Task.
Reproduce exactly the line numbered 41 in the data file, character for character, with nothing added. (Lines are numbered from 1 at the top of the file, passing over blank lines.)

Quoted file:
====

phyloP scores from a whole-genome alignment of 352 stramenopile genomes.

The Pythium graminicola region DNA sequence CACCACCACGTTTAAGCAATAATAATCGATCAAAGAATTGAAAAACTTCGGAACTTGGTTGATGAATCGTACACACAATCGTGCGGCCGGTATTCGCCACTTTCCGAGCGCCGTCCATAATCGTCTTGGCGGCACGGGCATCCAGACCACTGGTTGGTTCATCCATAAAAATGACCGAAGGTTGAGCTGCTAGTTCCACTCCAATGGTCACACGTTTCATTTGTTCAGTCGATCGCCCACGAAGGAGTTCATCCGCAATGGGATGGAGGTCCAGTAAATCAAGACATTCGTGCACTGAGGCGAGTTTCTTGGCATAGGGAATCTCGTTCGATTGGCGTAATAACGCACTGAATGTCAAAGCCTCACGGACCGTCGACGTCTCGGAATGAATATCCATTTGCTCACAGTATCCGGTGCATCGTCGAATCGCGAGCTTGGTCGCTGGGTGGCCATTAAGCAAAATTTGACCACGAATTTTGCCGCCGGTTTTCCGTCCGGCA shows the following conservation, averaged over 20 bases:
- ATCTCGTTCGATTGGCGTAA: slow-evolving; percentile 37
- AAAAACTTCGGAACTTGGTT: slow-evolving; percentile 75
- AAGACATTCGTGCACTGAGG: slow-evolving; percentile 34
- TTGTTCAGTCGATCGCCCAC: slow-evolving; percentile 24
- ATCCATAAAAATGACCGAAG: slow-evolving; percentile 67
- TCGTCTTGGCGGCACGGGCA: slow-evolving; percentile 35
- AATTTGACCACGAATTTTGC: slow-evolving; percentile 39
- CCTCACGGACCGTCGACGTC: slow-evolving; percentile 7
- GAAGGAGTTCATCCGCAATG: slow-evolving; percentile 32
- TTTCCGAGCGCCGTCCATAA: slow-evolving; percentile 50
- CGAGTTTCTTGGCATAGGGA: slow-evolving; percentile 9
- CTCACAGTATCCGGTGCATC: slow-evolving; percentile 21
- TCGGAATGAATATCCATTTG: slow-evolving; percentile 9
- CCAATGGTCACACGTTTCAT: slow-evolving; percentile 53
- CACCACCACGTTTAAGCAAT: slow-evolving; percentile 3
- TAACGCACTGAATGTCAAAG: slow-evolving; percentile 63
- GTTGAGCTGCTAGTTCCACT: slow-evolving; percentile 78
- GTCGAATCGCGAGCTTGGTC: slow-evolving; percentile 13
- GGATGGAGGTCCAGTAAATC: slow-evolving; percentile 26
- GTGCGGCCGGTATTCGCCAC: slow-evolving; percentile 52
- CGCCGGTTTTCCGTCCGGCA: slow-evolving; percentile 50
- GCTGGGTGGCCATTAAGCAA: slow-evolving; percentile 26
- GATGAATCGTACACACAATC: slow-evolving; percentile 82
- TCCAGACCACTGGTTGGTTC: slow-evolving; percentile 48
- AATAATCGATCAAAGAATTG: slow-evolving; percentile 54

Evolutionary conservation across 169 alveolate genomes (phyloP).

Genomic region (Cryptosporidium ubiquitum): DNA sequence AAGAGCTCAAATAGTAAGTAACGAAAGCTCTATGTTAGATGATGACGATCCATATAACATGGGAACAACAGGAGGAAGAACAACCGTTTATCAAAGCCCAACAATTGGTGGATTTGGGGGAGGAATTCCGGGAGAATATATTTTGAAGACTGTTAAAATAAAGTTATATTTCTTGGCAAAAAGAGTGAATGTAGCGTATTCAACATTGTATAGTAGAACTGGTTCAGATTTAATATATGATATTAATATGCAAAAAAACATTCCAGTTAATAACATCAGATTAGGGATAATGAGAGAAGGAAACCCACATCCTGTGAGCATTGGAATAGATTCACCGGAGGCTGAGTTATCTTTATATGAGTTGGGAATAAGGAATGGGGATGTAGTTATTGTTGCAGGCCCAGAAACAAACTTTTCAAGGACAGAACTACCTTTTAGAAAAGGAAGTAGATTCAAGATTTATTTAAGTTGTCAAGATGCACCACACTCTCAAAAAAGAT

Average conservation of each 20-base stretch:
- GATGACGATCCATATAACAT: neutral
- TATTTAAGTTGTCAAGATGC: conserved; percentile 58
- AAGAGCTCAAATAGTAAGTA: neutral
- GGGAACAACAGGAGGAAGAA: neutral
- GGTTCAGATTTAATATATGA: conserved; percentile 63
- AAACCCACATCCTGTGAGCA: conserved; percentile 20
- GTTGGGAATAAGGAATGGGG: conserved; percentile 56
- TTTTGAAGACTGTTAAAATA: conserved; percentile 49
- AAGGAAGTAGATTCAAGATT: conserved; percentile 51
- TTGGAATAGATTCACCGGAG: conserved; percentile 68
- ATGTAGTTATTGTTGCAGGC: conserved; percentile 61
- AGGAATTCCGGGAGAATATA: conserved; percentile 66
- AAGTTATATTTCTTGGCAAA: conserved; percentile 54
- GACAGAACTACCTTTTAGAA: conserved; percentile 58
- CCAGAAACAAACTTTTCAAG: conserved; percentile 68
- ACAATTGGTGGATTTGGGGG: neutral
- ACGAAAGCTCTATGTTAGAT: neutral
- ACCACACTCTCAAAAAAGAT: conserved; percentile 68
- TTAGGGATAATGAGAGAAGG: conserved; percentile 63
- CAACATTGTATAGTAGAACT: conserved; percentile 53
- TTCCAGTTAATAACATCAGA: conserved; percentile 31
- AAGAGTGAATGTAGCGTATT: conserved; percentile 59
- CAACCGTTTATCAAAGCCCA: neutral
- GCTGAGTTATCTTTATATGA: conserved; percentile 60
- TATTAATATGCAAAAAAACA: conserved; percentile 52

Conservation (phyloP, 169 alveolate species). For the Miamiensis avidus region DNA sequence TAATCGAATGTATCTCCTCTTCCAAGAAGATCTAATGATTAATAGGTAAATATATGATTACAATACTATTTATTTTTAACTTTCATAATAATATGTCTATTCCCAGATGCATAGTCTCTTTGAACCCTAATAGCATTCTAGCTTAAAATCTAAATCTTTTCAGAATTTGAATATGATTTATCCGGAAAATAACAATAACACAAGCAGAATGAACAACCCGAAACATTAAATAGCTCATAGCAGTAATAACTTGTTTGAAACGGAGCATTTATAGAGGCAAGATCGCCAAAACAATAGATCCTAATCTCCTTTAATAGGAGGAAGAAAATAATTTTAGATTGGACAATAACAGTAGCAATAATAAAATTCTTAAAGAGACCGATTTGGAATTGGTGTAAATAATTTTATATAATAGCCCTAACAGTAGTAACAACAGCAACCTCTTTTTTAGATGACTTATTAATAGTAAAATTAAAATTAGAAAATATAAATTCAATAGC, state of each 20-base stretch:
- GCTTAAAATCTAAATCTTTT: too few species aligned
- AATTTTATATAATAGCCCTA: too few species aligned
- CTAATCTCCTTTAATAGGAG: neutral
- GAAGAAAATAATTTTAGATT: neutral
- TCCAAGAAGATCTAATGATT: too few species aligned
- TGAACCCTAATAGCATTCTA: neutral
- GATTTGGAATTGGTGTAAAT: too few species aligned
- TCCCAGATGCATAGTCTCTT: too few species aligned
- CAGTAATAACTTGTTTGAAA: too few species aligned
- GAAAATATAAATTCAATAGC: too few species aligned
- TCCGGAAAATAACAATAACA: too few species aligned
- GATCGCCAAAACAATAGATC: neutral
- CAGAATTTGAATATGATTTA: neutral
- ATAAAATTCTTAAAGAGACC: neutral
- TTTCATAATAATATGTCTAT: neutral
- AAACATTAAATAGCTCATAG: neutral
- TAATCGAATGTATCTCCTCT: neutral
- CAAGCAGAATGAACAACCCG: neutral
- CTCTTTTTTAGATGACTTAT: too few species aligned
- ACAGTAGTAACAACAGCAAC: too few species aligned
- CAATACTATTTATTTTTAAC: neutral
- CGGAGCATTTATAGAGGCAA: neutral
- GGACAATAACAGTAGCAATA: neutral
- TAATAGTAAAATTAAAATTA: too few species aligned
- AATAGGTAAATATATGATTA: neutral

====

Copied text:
- ATGTAGTTATTGTTGCAGGC: conserved; percentile 61